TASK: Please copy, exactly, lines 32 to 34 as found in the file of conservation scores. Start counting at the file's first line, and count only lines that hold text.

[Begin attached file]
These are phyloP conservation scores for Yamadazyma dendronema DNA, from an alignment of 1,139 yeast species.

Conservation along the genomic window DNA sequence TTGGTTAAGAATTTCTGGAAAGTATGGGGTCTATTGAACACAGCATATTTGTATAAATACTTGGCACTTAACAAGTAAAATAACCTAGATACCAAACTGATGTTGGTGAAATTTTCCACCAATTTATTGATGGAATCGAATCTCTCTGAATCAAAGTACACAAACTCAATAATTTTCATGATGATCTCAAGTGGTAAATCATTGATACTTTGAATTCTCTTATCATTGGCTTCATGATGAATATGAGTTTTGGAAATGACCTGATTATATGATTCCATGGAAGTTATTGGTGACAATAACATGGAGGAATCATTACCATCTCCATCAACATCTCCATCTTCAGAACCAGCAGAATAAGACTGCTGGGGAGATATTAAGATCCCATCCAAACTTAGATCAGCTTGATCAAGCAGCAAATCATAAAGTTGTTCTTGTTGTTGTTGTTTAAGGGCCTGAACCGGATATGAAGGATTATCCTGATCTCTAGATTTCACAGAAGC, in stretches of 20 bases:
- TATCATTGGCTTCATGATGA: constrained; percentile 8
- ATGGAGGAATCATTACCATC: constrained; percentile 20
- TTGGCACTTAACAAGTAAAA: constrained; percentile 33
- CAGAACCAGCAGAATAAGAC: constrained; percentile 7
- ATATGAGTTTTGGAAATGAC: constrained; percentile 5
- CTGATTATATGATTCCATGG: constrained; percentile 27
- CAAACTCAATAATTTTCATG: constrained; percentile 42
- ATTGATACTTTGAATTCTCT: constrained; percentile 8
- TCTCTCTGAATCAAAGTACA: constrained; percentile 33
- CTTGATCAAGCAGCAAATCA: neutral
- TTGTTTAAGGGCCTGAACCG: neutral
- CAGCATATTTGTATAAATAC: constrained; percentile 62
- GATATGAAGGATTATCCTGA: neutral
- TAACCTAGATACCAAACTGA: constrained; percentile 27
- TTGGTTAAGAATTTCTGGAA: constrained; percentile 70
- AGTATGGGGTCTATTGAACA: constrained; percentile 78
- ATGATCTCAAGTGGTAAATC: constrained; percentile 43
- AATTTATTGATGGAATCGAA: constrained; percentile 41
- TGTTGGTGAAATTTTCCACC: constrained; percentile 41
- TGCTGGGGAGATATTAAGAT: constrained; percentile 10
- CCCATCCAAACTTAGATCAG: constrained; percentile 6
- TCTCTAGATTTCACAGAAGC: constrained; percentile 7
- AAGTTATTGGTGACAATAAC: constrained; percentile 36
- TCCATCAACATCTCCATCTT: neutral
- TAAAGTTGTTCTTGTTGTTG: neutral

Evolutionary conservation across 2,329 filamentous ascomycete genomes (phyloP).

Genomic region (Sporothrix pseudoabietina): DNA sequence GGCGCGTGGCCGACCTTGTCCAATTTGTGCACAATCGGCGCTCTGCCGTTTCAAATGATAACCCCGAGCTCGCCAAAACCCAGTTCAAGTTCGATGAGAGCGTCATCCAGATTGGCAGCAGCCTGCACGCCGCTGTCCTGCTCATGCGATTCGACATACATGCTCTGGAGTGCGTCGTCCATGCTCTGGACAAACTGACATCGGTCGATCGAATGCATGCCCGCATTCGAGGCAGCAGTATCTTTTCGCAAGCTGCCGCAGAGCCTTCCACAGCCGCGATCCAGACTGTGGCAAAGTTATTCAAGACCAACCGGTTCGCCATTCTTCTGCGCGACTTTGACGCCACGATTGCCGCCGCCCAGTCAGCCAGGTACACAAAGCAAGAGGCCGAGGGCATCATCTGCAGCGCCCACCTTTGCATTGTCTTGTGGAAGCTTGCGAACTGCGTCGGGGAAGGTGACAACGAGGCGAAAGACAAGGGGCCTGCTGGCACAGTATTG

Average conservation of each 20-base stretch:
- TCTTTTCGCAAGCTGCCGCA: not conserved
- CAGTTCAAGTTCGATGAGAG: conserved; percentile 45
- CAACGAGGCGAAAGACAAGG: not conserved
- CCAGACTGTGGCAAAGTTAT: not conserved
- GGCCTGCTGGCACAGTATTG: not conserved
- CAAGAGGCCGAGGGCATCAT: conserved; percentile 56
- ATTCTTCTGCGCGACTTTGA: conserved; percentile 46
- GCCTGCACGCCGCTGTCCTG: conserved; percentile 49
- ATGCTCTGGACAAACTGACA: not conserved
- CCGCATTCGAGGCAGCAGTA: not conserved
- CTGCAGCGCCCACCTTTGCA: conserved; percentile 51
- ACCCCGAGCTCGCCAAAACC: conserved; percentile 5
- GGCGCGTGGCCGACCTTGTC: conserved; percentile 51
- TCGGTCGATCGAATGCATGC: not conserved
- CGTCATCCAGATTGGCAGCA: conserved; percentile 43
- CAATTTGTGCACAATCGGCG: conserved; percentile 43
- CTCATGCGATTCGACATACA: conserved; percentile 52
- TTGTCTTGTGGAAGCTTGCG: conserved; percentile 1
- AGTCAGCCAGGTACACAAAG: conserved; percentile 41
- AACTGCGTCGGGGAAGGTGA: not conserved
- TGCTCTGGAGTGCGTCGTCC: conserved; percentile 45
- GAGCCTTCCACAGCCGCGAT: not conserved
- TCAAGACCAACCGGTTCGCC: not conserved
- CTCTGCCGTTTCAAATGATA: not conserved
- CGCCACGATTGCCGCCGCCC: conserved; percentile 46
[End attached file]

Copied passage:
- CAGTTCAAGTTCGATGAGAG: conserved; percentile 45
- CAACGAGGCGAAAGACAAGG: not conserved
- CCAGACTGTGGCAAAGTTAT: not conserved